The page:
People | The Big Questions

Ambassador Singtong Lapisatepun on the future of diplomatic relations

Final post informed by nearly 20 years in Japan

by Ari Sharp

Contributing Writer

Name: Singtong Lapisatepun
Title: Ambassador of Thailand
URL: http://site.thaiembassy.jp/en/
Hometown: Chonburi, Thailand
DoB: Dec. 13, 1962
Years in Japan: 19


Singtong Lapisatepun was 16 when he first came to Japan. A student from the Thai countryside, he received a scholarship to study at a Tokyo high school where he immersed himself in Japanese life, making local friends while living communally.

“At that time, it was quite difficult,” he said. “I didn’t have my own bathroom, had to go to a sentō (public bath), and there were no big supermarkets, so we had to go to the butcher and the yaoyasan (greengrocer) and cook by ourselves.”

After graduating, Lapisatepun went on to study at Yokohama National University, earning a bachelor’s degree and later a master’s. In all, he spent more than 10 years studying in Japan as a government scholar before returning to Thailand to work for the Foreign Ministry.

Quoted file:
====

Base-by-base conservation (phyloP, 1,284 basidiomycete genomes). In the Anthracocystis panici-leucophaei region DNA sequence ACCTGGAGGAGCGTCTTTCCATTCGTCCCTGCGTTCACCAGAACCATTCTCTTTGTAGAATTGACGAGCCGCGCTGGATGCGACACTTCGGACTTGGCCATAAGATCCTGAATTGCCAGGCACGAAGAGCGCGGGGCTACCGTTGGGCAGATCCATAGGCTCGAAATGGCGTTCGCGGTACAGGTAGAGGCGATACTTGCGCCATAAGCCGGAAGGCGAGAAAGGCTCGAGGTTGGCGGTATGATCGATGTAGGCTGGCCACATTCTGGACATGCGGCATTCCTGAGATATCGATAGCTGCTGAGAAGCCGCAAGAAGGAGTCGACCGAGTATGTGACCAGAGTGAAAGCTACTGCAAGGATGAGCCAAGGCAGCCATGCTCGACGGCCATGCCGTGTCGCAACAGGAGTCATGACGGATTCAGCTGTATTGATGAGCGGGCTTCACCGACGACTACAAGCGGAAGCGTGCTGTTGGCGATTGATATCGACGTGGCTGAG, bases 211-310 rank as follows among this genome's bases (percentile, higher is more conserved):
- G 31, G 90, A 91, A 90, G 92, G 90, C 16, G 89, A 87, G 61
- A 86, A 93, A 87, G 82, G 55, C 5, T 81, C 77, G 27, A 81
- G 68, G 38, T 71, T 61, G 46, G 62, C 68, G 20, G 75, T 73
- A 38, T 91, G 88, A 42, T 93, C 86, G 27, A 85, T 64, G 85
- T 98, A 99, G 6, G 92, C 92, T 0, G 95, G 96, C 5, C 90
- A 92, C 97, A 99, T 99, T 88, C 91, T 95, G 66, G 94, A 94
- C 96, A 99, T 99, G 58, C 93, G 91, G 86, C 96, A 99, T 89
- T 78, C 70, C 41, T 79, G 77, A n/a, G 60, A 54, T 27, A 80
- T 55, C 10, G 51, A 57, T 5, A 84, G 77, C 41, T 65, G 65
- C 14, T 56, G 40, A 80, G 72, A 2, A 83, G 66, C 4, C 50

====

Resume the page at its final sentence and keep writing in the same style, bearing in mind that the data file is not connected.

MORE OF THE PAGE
Fast forward 30 years and he has returned to Japan for his third posting, this time as ambassador.

It is fitting that a man with such a deep connection to Japan should be Thailand’s top representative. Trade connections date back to the 15th century — Okinawa’s awamori liquor owes its origins to Thai rice — and in 1887, Japan was the first Asian nation with which Thailand (then known as Siam) established formal relations.

This trade relationship remains strong. Japan accounts for about one-third of foreign direct investment in Thailand. Japan is the third-largest market Thailand exported to and the second-largest market Thailand imported from in 2018, according to the World Bank. The two countries signed an economic partnership agreement in 2007 and Japan has said it is open to supporting Thailand to join the Comprehensive and Progressive Agreement for Trans-Pacific Partnership.

Lapisatepun argues that Japan has succeeded in investing in Thailand because of the synchronicity of government and the private sector. Japan has long been a major contributor of official development assistance (ODA), much of which has developed infrastructure, and now private companies are building on that progress.